This year’s drought has brought the stark reality of water availability front-and-center in Texas. The state has faced droughts before — but by all accounts, this is one of the most severe, and the population continues to expand rapidly. Water is not entirely taken for granted in this state, especially in central and west Texas, but this year’s experience seems to have struck home for people in a profound way. Even as we have begun to get some sporadic rain, the talk of stage 4 water rationing continues. And yet there are also stories of people flouting the rules, watering away in their yards. I wish I could accompany those folks on a visit out to John Bunker Sands Wetlands Center.
Alex Steffen, introducing the water segment of World Changing, A User’s Guide to the 21st Century, describes our attitudes well when he writes that “… the need to measure and plan and remain constantly aware of our water use is real. Although we know that water is an extremely limited resource, most of us in the Global North don’t experience a sense of responsibility as we watch it flow into the drain. … We rinse a dusty glass and allow nearly clean water to be piped miles away to a sewage-treatment plant. Then we complain that water rates are too high.” (p190).
The John Bunker Sands Wetlands Center provides a fascinating glimpse into North Texas water usage. It is a unique public/private partnership, part of the East Fork Wetlands Project, where treated water is being filtered through a man-made wetland, thereby removing much of the phosphorus, nitrogen, and ammonia that remains after sewage treatment. The water is then pumped back to Lake Lavon, which supplies the water for most of the suburbs north and east of Dallas (the next lake on the river, Ray Hubbard, supplies Dallas itself). The Center showcases this work and, incidentally, includes a beautiful series of boardwalks where one can learn about water-loving plants up close, watch for any of hundreds of species of birds, perhaps run into a river otter (or nutria), and one day, hopefully, American alligators.
I had the pleasure of tagging along with the Indian Trails Master Naturalist group today, as the Center Director John DeFillipo gave a talk about the Wetlands Project. I already do what I can to conserve water, but it is out of an arms-length sense of civic duty more than a deep understanding of how North Texas gets it water. His presentation gave me a new appreciation for the water I grew up with, and for the diverse flora and fauna of North Texas. For instance:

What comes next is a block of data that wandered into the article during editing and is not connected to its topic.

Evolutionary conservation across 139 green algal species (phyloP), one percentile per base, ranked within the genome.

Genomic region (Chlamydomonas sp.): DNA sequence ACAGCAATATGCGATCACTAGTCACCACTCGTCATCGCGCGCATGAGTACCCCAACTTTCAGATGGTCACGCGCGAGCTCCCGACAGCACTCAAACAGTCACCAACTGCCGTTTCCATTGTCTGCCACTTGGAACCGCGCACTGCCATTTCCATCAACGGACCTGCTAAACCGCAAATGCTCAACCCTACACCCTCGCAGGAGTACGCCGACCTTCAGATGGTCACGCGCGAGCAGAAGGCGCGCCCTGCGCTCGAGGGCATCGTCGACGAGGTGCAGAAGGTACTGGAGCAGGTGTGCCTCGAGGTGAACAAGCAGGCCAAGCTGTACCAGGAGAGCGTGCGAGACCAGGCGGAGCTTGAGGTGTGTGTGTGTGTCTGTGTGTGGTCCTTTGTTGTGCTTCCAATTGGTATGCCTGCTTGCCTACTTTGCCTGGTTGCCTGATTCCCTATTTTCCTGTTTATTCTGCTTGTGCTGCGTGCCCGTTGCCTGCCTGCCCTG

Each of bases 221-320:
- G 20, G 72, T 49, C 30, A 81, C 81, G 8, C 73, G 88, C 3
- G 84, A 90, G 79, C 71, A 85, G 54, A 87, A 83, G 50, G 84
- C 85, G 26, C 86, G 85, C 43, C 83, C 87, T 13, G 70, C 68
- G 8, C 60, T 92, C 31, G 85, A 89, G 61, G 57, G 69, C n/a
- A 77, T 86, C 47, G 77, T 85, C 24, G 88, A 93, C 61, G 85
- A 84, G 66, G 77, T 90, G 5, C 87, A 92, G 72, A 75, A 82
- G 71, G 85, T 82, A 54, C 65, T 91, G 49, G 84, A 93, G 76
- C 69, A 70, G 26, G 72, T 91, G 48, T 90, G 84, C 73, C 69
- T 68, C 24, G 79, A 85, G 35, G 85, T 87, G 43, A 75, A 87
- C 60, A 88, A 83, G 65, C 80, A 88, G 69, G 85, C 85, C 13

- As a kid in the northern Dallas area, I knew that we drank lake water — but I didn’t know which lake (Lavon), and I didn’t know that the lake is partially filled by transporting water from Lake Texoma, in Oklahoma — that is, until zebra mussels were found in Texoma. I always assumed that lake water would come only from the watershed that drains into it, without being pumped from elsewhere.
- While I’ve read about the severe competition for water in Colorado, I had never thought about it in such terms in Texas. We might be heading that same direction, if the drought lasts as long as some expect.
- Along those lines — as part of this project, the North Texas Municipal Water District must carefully measure the flow of all water entering Lake Lavon, and all water entering the East Fork River from several sewage treatment centers. It must then use those measurements to calibrate the flow from the river into the wetlands, maintaining a reasonable flow of water south of the river.
- I had no idea that river otters and American alligator lived in the Dallas area. Beaver also visit the wetlands; I knew about them thanks to a story in the mid-90s when one made the papers after being trapped in a parking garage in northwestern Plano. One of the participants actually saw an otter playfully chasing ducks.
The wetlands also serve a powerful lesson in impermanence: the land was once hardwood bottomland along the river; it was cleared by white settlers to become cotton farms; for much of the 20th century it was (and parts still are) a cattle ranch; and now a few thousand acres have been engineered into functioning wetland, providing habitat for innumerable species and providing a valuable service for humans. It is all too easy to look out at a parcel of ranch, farm, or blighted development and assume that is the now-permanent state. This site teaches us that, given enough time and/or ingenuity, we can conserve our resources, restore the land, and live more sustainably — if we have the will to do so.
I’ve just confirmed — my local water comes from Joe Pool Lake.